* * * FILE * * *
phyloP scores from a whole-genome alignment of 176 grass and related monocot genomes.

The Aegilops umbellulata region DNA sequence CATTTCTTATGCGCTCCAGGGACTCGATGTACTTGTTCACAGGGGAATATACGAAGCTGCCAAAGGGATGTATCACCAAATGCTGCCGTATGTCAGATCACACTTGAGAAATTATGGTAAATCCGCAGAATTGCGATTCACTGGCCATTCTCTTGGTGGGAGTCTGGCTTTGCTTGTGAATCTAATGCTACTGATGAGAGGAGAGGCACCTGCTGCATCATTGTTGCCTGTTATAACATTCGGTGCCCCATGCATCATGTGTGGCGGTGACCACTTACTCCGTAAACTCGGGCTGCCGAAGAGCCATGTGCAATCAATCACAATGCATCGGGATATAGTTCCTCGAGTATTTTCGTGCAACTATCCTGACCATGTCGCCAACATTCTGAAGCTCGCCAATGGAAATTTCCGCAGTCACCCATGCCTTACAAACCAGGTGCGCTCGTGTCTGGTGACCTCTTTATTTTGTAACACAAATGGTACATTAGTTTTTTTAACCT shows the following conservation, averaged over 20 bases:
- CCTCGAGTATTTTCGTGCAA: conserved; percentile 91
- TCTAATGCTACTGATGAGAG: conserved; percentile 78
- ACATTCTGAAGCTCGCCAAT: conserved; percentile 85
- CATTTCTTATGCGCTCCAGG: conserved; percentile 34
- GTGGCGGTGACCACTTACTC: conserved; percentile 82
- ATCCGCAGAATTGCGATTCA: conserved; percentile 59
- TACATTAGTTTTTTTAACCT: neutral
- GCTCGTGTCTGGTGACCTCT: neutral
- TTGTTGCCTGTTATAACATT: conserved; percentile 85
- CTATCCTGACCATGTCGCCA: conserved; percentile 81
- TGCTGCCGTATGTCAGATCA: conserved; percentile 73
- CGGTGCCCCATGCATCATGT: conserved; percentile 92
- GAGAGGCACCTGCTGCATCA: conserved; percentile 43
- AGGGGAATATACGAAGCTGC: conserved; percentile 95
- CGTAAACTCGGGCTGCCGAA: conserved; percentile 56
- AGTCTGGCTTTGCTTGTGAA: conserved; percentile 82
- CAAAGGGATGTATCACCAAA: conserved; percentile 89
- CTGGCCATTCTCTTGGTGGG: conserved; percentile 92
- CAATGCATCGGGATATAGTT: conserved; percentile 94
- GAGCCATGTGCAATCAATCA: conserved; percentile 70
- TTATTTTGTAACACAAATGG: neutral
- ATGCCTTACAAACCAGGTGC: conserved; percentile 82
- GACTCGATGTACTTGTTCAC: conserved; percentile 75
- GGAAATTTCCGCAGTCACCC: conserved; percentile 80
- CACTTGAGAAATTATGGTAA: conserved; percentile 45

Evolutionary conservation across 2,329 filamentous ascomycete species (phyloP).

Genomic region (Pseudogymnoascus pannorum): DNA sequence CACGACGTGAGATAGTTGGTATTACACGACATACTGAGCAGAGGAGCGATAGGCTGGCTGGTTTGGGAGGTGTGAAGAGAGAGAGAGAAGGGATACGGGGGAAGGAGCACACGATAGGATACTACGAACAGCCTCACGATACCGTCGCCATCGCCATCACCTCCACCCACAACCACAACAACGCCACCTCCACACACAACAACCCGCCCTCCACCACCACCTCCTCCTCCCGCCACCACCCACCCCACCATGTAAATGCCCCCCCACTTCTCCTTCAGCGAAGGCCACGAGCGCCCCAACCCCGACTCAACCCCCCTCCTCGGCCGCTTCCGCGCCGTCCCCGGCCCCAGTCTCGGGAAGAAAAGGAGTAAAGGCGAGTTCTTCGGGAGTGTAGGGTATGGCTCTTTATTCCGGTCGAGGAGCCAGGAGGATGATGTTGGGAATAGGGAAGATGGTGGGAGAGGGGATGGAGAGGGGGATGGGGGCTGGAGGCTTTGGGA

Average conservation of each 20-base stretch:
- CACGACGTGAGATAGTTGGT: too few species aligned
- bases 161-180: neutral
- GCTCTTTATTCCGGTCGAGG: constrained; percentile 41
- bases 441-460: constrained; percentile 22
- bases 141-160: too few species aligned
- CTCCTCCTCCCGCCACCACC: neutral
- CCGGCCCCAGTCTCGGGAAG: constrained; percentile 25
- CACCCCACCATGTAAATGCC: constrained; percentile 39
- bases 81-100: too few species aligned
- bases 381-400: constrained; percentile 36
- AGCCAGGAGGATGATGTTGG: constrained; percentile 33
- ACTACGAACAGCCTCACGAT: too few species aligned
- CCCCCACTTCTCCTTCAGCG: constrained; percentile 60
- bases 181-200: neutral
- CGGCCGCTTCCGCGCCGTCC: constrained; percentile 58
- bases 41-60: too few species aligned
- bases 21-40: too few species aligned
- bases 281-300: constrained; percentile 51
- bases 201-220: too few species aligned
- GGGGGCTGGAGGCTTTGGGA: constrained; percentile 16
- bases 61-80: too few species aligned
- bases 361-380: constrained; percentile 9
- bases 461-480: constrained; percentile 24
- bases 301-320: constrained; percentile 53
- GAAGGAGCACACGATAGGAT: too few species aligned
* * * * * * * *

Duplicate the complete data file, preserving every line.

phyloP scores from a whole-genome alignment of 176 grass and related monocot genomes.

The Aegilops umbellulata region DNA sequence CATTTCTTATGCGCTCCAGGGACTCGATGTACTTGTTCACAGGGGAATATACGAAGCTGCCAAAGGGATGTATCACCAAATGCTGCCGTATGTCAGATCACACTTGAGAAATTATGGTAAATCCGCAGAATTGCGATTCACTGGCCATTCTCTTGGTGGGAGTCTGGCTTTGCTTGTGAATCTAATGCTACTGATGAGAGGAGAGGCACCTGCTGCATCATTGTTGCCTGTTATAACATTCGGTGCCCCATGCATCATGTGTGGCGGTGACCACTTACTCCGTAAACTCGGGCTGCCGAAGAGCCATGTGCAATCAATCACAATGCATCGGGATATAGTTCCTCGAGTATTTTCGTGCAACTATCCTGACCATGTCGCCAACATTCTGAAGCTCGCCAATGGAAATTTCCGCAGTCACCCATGCCTTACAAACCAGGTGCGCTCGTGTCTGGTGACCTCTTTATTTTGTAACACAAATGGTACATTAGTTTTTTTAACCT shows the following conservation, averaged over 20 bases:
- CCTCGAGTATTTTCGTGCAA: conserved; percentile 91
- TCTAATGCTACTGATGAGAG: conserved; percentile 78
- ACATTCTGAAGCTCGCCAAT: conserved; percentile 85
- CATTTCTTATGCGCTCCAGG: conserved; percentile 34
- GTGGCGGTGACCACTTACTC: conserved; percentile 82
- ATCCGCAGAATTGCGATTCA: conserved; percentile 59
- TACATTAGTTTTTTTAACCT: neutral
- GCTCGTGTCTGGTGACCTCT: neutral
- TTGTTGCCTGTTATAACATT: conserved; percentile 85
- CTATCCTGACCATGTCGCCA: conserved; percentile 81
- TGCTGCCGTATGTCAGATCA: conserved; percentile 73
- CGGTGCCCCATGCATCATGT: conserved; percentile 92
- GAGAGGCACCTGCTGCATCA: conserved; percentile 43
- AGGGGAATATACGAAGCTGC: conserved; percentile 95
- CGTAAACTCGGGCTGCCGAA: conserved; percentile 56
- AGTCTGGCTTTGCTTGTGAA: conserved; percentile 82
- CAAAGGGATGTATCACCAAA: conserved; percentile 89
- CTGGCCATTCTCTTGGTGGG: conserved; percentile 92
- CAATGCATCGGGATATAGTT: conserved; percentile 94
- GAGCCATGTGCAATCAATCA: conserved; percentile 70
- TTATTTTGTAACACAAATGG: neutral
- ATGCCTTACAAACCAGGTGC: conserved; percentile 82
- GACTCGATGTACTTGTTCAC: conserved; percentile 75
- GGAAATTTCCGCAGTCACCC: conserved; percentile 80
- CACTTGAGAAATTATGGTAA: conserved; percentile 45

Evolutionary conservation across 2,329 filamentous ascomycete species (phyloP).

Genomic region (Pseudogymnoascus pannorum): DNA sequence CACGACGTGAGATAGTTGGTATTACACGACATACTGAGCAGAGGAGCGATAGGCTGGCTGGTTTGGGAGGTGTGAAGAGAGAGAGAGAAGGGATACGGGGGAAGGAGCACACGATAGGATACTACGAACAGCCTCACGATACCGTCGCCATCGCCATCACCTCCACCCACAACCACAACAACGCCACCTCCACACACAACAACCCGCCCTCCACCACCACCTCCTCCTCCCGCCACCACCCACCCCACCATGTAAATGCCCCCCCACTTCTCCTTCAGCGAAGGCCACGAGCGCCCCAACCCCGACTCAACCCCCCTCCTCGGCCGCTTCCGCGCCGTCCCCGGCCCCAGTCTCGGGAAGAAAAGGAGTAAAGGCGAGTTCTTCGGGAGTGTAGGGTATGGCTCTTTATTCCGGTCGAGGAGCCAGGAGGATGATGTTGGGAATAGGGAAGATGGTGGGAGAGGGGATGGAGAGGGGGATGGGGGCTGGAGGCTTTGGGA

Average conservation of each 20-base stretch:
- CACGACGTGAGATAGTTGGT: too few species aligned
- bases 161-180: neutral
- GCTCTTTATTCCGGTCGAGG: constrained; percentile 41
- bases 441-460: constrained; percentile 22
- bases 141-160: too few species aligned
- CTCCTCCTCCCGCCACCACC: neutral
- CCGGCCCCAGTCTCGGGAAG: constrained; percentile 25
- CACCCCACCATGTAAATGCC: constrained; percentile 39
- bases 81-100: too few species aligned
- bases 381-400: constrained; percentile 36
- AGCCAGGAGGATGATGTTGG: constrained; percentile 33
- ACTACGAACAGCCTCACGAT: too few species aligned
- CCCCCACTTCTCCTTCAGCG: constrained; percentile 60
- bases 181-200: neutral
- CGGCCGCTTCCGCGCCGTCC: constrained; percentile 58
- bases 41-60: too few species aligned
- bases 21-40: too few species aligned
- bases 281-300: constrained; percentile 51
- bases 201-220: too few species aligned
- GGGGGCTGGAGGCTTTGGGA: constrained; percentile 16
- bases 61-80: too few species aligned
- bases 361-380: constrained; percentile 9
- bases 461-480: constrained; percentile 24
- bases 301-320: constrained; percentile 53
- GAAGGAGCACACGATAGGAT: too few species aligned